Many blogs often seem to focus on the negative: they live to criticize.   This blogger seeks, generally, to not be negative; the motto here is celebrating 21st century k-12 education.   But this evening I am going to step out of my norm, and take a cut at a recent article published in Harper’s magazine, an article which, plainly, boils by blood.

The article is called “Dehumanized: When Math and Science Rule the School,” and argues that the purpose of education has been subsumed exclusively into preparing kids for jobs and advancing the country economically, that science and math are overtaking our schools to the sharp detriment of humanities, and that only the humanities can educate students to be independent minded and fully realized human beings.   (the article may be hard to access on-line for non-subscribers, but let me know and I can provide a copy).

To quote author Mark Slouka:

the essential drama of American education today…is a play I’ve been following for some time now. It’s about the increasing dominance—scratch that, the unqualified triumph—of a certain way of seeing, of reckoning value. It’s about the victory of whatever can be quantified over everything that can’t. It’s about the quiet retooling of American education into an adjunct of business, an instrument of production…

From the local PTA meeting to the latest Presidential Commission on Education, the only subject under discussion, the only real criterion for investment—in short, the alpha and omega of educational policy—is jobs. Is it any wonder, then, that our educational priorities should be determined by business leaders, or that the relationship between industry and education should increasingly resemble the relationship between a company and its suppliers, or that the “suppliers” across the land, in order to make payroll, should seek to please management in any way possible, to demonstrate the viability of their product?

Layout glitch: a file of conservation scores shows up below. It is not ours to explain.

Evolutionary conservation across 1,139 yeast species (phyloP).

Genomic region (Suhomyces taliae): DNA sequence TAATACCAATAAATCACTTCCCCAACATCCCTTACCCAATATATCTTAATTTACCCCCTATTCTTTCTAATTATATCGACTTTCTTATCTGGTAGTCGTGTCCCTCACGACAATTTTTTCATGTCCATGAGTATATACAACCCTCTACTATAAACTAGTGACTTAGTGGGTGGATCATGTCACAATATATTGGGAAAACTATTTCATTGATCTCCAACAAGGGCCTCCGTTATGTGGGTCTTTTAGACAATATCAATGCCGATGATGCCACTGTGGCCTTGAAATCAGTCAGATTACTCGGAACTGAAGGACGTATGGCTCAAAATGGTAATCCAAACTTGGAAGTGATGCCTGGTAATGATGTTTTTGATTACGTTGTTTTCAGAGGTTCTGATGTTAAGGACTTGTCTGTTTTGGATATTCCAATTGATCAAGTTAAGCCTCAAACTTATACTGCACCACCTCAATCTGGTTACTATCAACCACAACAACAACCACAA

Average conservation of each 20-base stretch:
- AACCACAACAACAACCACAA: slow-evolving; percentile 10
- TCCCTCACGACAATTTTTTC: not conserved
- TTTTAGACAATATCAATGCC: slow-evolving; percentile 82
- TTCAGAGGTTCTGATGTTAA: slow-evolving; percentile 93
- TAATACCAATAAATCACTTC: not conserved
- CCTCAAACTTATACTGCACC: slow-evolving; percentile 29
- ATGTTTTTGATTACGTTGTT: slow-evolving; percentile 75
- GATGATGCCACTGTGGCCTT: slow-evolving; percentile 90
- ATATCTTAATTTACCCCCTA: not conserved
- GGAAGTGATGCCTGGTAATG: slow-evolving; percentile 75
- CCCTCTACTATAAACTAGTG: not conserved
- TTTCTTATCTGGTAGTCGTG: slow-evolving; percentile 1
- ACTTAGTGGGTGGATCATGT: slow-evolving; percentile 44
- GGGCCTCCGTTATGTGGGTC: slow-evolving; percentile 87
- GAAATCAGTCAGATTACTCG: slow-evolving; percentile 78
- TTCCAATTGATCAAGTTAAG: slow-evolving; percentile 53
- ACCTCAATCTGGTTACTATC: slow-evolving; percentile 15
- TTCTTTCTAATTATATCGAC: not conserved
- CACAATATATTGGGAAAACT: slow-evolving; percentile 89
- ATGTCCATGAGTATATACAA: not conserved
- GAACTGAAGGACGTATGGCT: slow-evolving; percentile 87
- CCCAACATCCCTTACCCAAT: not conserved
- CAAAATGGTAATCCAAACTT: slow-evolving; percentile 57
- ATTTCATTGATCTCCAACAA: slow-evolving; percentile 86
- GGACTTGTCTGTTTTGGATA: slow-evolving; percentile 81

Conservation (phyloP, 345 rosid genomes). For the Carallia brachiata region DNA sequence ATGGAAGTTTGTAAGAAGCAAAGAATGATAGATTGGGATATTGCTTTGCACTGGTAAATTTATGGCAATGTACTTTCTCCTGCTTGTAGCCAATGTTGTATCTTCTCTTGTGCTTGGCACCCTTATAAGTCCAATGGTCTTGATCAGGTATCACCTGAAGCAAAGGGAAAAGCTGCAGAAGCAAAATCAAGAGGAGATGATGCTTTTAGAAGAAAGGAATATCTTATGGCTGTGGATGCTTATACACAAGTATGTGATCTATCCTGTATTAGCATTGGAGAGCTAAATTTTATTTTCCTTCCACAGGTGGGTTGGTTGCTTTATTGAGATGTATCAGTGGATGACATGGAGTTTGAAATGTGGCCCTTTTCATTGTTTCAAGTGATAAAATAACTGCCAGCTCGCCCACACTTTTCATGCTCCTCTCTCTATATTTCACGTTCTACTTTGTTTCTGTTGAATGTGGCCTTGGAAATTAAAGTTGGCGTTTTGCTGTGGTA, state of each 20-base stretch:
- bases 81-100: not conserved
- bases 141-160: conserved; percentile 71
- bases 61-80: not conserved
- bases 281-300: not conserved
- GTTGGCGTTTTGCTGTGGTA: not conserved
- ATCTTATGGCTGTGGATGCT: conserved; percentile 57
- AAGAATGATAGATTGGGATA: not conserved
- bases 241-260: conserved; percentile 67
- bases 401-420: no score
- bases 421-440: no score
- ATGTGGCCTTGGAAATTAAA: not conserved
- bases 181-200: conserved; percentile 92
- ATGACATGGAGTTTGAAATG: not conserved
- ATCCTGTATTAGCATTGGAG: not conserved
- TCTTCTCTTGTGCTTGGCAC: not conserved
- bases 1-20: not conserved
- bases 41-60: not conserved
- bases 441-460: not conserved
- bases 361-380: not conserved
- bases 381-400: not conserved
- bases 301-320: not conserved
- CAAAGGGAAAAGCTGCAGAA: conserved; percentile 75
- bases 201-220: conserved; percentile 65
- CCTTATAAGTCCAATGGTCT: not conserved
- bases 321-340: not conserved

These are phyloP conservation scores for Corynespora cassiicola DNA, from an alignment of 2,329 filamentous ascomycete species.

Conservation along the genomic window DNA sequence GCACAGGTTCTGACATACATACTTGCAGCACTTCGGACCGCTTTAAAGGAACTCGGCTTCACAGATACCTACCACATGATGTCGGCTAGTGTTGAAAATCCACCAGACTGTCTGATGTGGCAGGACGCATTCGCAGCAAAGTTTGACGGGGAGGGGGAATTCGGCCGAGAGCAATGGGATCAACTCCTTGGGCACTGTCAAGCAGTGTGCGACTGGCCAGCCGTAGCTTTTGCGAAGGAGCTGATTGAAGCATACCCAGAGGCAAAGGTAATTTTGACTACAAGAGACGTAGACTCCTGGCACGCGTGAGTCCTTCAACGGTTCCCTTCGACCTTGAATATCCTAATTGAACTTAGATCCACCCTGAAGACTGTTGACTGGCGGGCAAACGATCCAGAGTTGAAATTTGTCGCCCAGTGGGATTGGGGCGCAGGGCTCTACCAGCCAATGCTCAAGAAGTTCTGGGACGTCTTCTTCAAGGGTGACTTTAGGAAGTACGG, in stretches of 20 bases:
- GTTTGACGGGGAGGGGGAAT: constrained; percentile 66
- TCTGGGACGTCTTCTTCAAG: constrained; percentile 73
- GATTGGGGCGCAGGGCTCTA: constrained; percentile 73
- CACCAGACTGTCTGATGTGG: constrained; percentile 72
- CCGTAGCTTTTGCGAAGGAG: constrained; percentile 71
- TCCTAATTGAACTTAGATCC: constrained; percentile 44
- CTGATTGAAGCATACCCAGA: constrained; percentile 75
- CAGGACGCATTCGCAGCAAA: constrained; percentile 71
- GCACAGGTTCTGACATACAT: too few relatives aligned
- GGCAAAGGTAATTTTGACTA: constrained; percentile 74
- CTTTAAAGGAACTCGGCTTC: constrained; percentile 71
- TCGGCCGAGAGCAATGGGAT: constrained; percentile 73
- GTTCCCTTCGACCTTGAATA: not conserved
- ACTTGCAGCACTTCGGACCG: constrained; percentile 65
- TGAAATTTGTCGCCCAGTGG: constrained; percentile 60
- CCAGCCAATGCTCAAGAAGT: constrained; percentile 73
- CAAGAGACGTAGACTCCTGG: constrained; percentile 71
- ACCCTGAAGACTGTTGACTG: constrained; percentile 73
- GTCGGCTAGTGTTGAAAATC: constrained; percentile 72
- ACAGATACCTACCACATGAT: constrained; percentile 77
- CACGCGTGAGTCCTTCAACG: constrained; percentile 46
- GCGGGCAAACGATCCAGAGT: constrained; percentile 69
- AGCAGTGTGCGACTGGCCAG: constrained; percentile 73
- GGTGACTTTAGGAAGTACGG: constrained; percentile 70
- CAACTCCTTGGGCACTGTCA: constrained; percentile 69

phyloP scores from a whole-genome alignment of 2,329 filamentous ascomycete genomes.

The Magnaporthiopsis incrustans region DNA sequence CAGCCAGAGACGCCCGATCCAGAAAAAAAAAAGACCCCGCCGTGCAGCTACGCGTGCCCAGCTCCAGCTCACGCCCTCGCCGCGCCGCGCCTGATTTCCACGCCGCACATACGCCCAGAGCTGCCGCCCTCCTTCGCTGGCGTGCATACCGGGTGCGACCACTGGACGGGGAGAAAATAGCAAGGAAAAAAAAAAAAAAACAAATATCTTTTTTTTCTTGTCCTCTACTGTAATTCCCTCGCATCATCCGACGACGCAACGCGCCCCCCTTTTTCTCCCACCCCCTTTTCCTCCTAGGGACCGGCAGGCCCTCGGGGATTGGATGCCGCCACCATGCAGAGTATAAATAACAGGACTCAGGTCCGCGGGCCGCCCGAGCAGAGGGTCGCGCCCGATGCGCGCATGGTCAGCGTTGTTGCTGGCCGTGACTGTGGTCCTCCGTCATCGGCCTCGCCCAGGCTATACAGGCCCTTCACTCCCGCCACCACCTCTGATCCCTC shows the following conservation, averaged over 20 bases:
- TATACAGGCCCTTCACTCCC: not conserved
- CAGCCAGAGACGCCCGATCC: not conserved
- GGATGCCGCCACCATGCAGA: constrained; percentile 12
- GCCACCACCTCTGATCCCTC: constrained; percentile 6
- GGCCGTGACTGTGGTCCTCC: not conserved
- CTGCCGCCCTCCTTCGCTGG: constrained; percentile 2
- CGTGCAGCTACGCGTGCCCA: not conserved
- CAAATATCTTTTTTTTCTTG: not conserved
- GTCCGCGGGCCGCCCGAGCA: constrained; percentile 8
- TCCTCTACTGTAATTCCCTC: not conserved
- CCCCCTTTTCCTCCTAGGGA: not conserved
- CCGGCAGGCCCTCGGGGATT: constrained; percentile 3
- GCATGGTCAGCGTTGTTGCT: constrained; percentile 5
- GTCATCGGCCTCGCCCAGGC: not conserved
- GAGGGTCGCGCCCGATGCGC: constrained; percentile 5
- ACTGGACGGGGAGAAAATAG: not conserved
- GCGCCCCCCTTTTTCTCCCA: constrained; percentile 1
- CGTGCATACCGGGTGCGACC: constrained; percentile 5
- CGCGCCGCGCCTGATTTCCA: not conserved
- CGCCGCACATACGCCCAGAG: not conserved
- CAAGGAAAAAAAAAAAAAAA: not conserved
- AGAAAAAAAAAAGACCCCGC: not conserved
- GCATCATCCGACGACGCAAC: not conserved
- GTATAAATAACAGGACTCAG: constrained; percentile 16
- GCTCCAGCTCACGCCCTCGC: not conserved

Now, there are many, many smaller disputes I have this article.   Too many to count, but let offer a few quick hits:   One, Slouka claims that math and science are taking over US education, when most of us who study this topic believe that we American educators are failing to educate the quantity and quality of mathematicians and scientists this country desperately needs for our technological era.   Two, Slouka complains bitterly that foundations and others are spending money to recruit math and science teachers, but not teachers in the humanities, but fails to acknowledge anywhere that the US has a dearth of the former and a glut of the latter.

Three, and this is really offensive, Slouka again and again suggests that scientists and mathematicians are dramatically less likely to be critical thinkers or independent minded citizens than are scholars of the humanities. “It troubles me because there are many things “math and science” do well, and some they don’t. And one of the things they don’t do well is democracy. They have no aptitude for it, no connection to it, really…Science, by and large, keeps to its reservation.”   Perversely, he then offers a confusing footnote which reads entirely as a non-sequitur from the sentence it comments upon, and which entirely contradicts his larger point.  This same footnote expresses exactly the message I want to make in reply, (the footnote is not provided in the on-line version of the article, by the way): “the roster of genuinely courageous, politically involved scientists, [such as] Sakharov, is extensive.”  Yes it is!